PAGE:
For lower-rated issuers, default risk is a major factor linking an issuer’s bond and equity prices. As default risk increases, equity prices fall as the residual claimants of the firm, the shareholders, face the possibility that the firm may go bankrupt. Similarly, bond prices fall because debtholders face the possibility of not being paid in full. For higher-rated issuers, default risk is not a major driving factor of bond and equity prices because the current value of the firm’s assets largely exceed its debt, This appendix formalizes these arguments in Merton’s corporate debt model (Merton, 1974) and explains why it holds true for both corporate and sovereign issuers.
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Longstaff, Francis, Sanjay Mithal, and Eric Neiss, 2003, “The Credit Default Swap Market: Is Credit Protection Priced Correctly” (unpublished; Los Angeles: University of California).
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We would like to thank Todd Groome, Donald Mathieson, Michele Nicoletta, and David Xu for their comments and suggestions. We remain responsible for any errors or omissions.
Underlying assets may be bank loans or commercial bonds. Or it could be other financial obligations on which the cash flows and/or credit event for credit derivatives are based.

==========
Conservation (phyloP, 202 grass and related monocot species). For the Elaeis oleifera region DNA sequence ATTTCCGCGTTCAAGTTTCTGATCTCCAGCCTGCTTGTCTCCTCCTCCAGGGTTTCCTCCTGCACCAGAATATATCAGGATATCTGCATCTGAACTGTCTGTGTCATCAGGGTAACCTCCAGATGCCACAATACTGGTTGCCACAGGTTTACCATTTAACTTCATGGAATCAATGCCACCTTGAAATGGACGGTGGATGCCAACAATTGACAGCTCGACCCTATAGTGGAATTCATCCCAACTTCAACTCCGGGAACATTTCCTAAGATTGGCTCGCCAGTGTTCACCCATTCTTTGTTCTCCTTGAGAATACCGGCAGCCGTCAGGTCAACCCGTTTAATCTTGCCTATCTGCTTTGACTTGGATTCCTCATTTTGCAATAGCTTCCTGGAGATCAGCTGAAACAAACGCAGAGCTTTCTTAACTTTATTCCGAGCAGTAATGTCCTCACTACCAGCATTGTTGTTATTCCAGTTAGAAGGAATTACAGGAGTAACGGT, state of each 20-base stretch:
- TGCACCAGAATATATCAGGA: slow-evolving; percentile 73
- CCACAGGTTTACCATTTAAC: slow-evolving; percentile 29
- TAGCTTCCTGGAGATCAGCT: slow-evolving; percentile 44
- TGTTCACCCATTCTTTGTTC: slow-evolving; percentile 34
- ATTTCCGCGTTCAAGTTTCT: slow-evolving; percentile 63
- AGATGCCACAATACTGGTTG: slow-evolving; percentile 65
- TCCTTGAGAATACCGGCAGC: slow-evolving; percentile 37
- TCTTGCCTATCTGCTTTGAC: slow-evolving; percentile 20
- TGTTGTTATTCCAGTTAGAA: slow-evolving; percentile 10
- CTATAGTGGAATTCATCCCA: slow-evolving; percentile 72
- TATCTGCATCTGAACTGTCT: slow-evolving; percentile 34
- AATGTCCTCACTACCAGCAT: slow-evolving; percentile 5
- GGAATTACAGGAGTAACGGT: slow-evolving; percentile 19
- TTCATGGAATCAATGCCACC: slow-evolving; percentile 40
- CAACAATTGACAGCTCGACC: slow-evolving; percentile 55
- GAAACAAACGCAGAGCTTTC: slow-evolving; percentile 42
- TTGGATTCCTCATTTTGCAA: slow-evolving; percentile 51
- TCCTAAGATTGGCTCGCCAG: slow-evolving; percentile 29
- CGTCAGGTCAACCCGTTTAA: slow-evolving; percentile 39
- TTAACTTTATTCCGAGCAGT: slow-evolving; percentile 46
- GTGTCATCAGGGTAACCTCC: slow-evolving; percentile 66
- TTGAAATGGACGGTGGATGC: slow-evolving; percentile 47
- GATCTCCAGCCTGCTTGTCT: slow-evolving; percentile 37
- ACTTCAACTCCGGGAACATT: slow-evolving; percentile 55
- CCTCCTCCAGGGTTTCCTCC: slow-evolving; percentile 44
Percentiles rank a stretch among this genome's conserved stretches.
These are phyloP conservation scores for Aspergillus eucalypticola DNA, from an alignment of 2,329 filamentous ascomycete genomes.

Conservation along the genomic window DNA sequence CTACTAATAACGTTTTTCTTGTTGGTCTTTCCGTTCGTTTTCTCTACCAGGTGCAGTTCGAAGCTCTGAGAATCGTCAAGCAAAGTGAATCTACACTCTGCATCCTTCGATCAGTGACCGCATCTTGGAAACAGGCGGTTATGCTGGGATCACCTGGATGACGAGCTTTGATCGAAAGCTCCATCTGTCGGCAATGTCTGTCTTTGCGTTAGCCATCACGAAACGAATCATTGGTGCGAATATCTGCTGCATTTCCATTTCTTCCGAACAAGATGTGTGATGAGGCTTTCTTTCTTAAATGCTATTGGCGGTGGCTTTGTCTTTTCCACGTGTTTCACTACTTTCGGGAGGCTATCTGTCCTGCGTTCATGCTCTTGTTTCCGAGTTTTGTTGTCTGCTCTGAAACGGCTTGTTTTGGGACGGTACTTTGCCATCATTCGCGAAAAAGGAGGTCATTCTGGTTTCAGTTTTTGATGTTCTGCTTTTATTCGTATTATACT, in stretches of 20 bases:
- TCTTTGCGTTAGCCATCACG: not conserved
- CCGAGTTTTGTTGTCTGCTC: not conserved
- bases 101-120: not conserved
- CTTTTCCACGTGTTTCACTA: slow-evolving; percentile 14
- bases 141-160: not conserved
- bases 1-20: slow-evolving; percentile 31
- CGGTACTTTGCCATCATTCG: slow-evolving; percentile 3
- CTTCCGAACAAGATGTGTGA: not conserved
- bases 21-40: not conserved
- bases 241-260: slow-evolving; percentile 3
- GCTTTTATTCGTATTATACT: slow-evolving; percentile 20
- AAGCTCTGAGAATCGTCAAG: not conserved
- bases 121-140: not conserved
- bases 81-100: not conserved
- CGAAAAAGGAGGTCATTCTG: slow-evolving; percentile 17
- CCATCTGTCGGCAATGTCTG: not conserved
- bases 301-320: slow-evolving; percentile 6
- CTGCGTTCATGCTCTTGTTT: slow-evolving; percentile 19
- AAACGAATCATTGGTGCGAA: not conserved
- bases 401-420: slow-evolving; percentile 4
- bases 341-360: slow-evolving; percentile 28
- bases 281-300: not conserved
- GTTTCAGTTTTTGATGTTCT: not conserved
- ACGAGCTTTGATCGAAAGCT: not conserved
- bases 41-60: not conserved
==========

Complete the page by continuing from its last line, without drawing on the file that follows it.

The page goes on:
Credit risk is a risk that the counterparties to transactions will fail to make obligated payments. Credit risk is sometimes called default risk. Market risk refers to movements in interest rates, exchange rates, stock prices, or commodity prices.
It should be noted here that in the United States restructuring is accepted as a credit event while it is not accepted in Europe. Therefore, sometimes, the U.S. contract may not be substitutable for European contract.
In September 2003, banks sold US$1.3 trillion of gr/oss credit protection though they were net buyers of protection in the amount of US$229 billion. Insurance companies sold protection in a net amount of US$303 billion (FitchRatings, 2003).
Although a large number of contracts are written on 5-year maturity, investment banks also write CDS contracts on the notional amounts and maturities specified by their clients. For corporate and financial institutions, however, trading activity is greatest for five-year contracts.
The main assumptions are: first, the risky bond and the risk-free bond are par-floating rate securities. Second, there are no transaction costs, and tax effects are negligible. Third, the payment of the CDS spread stops if a credit event occurs. Finally, protection buyers are paid on the next coupon date following the occurrence of the credit event.
The interested reader should refer to the original citations, Baillie and others (2002), and Lehman (2002). See Blanco, Brennan, and Marsh (2003) for an application to CDS and bond spreads at the corporate level,
The negative coefficients further suggest that the equity market in these countries are prone to price bubbles.